If most of these were a major problem, steam radiators would not exist. And they've been around for quite a while.
 — MechE, Oct 19 2009

every steam radiator that I have ever seen was a circulating system with boiler, condensers, and quite a lot of redundancy for safety and reliability. An electric heater in a sealed cavity that also contains water is simply not a more efficient or safer way to heat a room than a fan circulating or element radiating electric heater.
 — WcW, Oct 20 2009

 Um, this is a small circulating system with boiler, condenser, and you can build in as much safety and redundancy as you like.

That being said, I'm not commenting on the efficiency, thermo is not my favorite subject. This unit would be lighter(1/4-1/2 full of water rather than 100% full of oil). For that lighter weight, it would provide the same convective surface as an oil filled radiator, making it more efficient than a simple radiant element, and not requiring the electricty for the circulating fan of a forced air unit. I don't have the numbers available, but the idea !is! technically feasible, which is my primary argument.
 — MechE, Oct 20 2009

 // making it more efficient than a simple radiant element //

 No, it won't. The thermodynamic efficiency will be the same.

 If you have a 1000W heat source, then once the device has equilibrated with its environment,it will dissipate 1000W of heat, irrespective of the physical shape of the device. Some parts of the device may be at different temperatures, and indeed it is quite possible for these parts to exceed their melting point - but, over all, the efficiency will be 1.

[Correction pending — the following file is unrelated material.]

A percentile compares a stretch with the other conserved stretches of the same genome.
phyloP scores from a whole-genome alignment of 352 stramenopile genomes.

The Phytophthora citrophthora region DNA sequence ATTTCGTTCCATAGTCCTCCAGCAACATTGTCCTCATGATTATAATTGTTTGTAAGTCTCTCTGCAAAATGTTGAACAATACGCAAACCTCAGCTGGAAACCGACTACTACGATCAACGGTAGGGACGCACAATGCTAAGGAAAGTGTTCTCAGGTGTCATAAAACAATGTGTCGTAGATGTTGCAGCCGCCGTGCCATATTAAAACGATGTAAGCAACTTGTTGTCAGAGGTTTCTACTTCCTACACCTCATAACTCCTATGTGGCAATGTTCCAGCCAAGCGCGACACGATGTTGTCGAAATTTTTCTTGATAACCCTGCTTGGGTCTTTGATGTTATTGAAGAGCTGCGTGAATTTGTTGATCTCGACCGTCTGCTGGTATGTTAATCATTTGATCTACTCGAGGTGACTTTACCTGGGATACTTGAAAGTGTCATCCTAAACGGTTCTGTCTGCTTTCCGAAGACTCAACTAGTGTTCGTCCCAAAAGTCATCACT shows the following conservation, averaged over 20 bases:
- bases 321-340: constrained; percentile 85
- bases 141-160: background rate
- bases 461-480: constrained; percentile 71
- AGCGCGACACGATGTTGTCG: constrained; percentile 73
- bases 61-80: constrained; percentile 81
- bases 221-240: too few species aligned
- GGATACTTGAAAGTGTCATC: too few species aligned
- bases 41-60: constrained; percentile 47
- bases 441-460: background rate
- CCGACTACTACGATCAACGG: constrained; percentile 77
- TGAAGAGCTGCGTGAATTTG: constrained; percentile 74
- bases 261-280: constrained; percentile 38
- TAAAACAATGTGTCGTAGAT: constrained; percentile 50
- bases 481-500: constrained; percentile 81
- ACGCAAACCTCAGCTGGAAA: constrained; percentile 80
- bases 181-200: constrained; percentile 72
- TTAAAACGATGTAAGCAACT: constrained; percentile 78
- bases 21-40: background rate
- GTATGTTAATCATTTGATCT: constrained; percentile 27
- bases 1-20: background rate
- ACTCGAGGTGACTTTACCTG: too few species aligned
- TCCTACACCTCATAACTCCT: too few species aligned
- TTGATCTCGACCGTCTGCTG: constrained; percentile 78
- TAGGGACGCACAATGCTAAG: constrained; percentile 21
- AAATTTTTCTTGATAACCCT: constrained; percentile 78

Oil filled radiators exist to distribute energy at a uniform, relatively low, temperature over a large surface area. Convector heaters have an element that may be at several hundred degrees C, in a protective enclosure, as do fan heaters.

 The primary concern in all these designs is to maintain the exterior of the device at a temperature which will not cause harm to the user if they make contact with it.

If you consider the phase diagram for water <link> the relevant data are the critical temperatures and pressures relating to the liquid-gas phase transition.
 — 8th of 7, Oct 20 2009

I was using efficiency in the functional, rather than thermodynamic sense. A strong natural convection current will distribute heat more effectively through a room than a radiating unit. This will provide more uniform heat, generally a desirable result.
 — MechE, Oct 20 2009

 Why the argument over niggling details?